LONDON (Reuters) - World stocks were on track for their best start to a year since 2003 while oil and the dollar were facing their biggest first-half drop for years.
The early months of 2017 were marked by the so-called Trump trades premised on U.S. President Donald Trump’s pledges of multi-trillion dollar spending and by a change in Europe’s political and growth outlook that has lured back investors.
But arguably the most significant shift for investors came in the last week of the second quarter when, in what looked like a concerted move, central bank policymakers appeared to signal it would soon be time to wind back the monetary stimulus that has buoyed markets for much of this decade.
As this graphic reut.rs/2sxO66c shows the dollar index, already down 4.5 percent for 2017 a week ago, was down 6.5 percent at Thursday's close and on track for its worst quarter in seven years and worst first half since 2003.
This despite the U.S. Federal Reserve raising interest rates twice this year.
The euro, boosted by European Central Bank President Mario Draghi hinting on Wednesday at tweaks to the bank’s ultra-loose monetary policy stance, is up more than 8 percent year-to-date and heading for its best quarter in seven.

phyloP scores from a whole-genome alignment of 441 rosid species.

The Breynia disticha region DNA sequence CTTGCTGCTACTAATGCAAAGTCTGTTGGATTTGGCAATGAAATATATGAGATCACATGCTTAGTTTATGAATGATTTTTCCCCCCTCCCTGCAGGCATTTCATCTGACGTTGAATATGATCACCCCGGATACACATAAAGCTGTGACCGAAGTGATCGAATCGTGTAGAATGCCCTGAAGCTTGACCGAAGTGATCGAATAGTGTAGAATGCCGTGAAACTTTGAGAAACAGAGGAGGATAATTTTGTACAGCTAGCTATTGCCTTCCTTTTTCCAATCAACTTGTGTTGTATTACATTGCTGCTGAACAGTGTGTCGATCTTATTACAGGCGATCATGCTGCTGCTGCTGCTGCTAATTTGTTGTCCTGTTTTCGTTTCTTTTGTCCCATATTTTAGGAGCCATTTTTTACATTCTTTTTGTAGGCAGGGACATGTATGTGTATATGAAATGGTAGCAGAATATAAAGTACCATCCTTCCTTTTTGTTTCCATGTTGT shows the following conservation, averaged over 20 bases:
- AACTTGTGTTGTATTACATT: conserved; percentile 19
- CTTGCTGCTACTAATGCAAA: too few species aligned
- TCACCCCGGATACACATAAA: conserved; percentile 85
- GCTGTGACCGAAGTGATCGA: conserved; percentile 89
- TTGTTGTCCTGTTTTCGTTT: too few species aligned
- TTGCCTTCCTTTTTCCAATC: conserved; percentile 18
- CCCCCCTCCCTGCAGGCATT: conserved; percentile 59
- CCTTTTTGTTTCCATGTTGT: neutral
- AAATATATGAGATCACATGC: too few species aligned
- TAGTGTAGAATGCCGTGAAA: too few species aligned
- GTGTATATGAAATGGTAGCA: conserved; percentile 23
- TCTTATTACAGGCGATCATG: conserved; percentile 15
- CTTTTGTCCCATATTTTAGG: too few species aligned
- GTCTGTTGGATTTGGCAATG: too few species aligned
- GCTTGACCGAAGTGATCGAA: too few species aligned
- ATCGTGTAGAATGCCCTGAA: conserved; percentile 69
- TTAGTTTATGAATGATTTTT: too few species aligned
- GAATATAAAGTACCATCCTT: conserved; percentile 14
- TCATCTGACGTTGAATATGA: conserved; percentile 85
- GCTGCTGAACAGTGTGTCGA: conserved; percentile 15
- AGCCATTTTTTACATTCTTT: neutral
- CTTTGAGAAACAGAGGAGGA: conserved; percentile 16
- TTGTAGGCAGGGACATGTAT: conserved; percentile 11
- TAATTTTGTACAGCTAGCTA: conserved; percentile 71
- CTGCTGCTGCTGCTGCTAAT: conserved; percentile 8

Dollar weakness has helped lift emerging equities, as measured by MSCI’s main index almost 18 percent in dollar terms so far this year.
World stocks have gained more than 10 percent in dollar terms, their best first half since 2003.
Japan’s Nikkei 225 stock index gained 9.6 percent, just ahead of the S&P 500 on 9.2 percent.
Stuck at the bottom of the performance league table, down 16.5 percent in dollar terms year-to-date is Brent crude oil, hit by a perception that output cuts agreed by OPEC producers and others will not be enough to stem the glut of oil.
It was on track for its worst first six months of any year since 1998.
In Brexit-bound Britain, which has just been through a messy election, the pound has dropped 3 percent against the euro. The weaker currency has been a boost for exporters, lifting the country’s main FTSE 100 stock index 8.2 percent.
Emerging markets have shrugged off the U.S. rate rises and the oil and tech tumbles. Bonds in emerging market currencies have returned almost 10 percent in dollar terms, while hard currency sovereign debt is up 6 percent.
But within emerging markets there are losers as well as winners. (See graphic, tmsnrt.rs/2dZbdP5)
Russian equities, heavily oil-reliant and a star of late 2016, have lost 17 percent but energy importer Turkey’s stock index has risen 30 percent, despite inflation, domestic political risks and policy wobbles.
The Mexican peso is the world's top performing currency, up 15 percent on the dollar, as faith wanes in Trump's ability to implement anti-trade and anti-immigration pledges. (See graphic, tmsnrt.rs/2egbfVh)
Perhaps the biggest surprise has been Poland’s zloty which has surged 13 percent against the dollar.
Brazil’s real has been one of the worst-performing currencies, down 4 percent in 2017 due to fresh corruption scandals that have hit the country.
Reporting by Marc Jones, Sujata Rao, Dhara Ranasinghe and Nigel Stephenson; Editing by Toby Chopra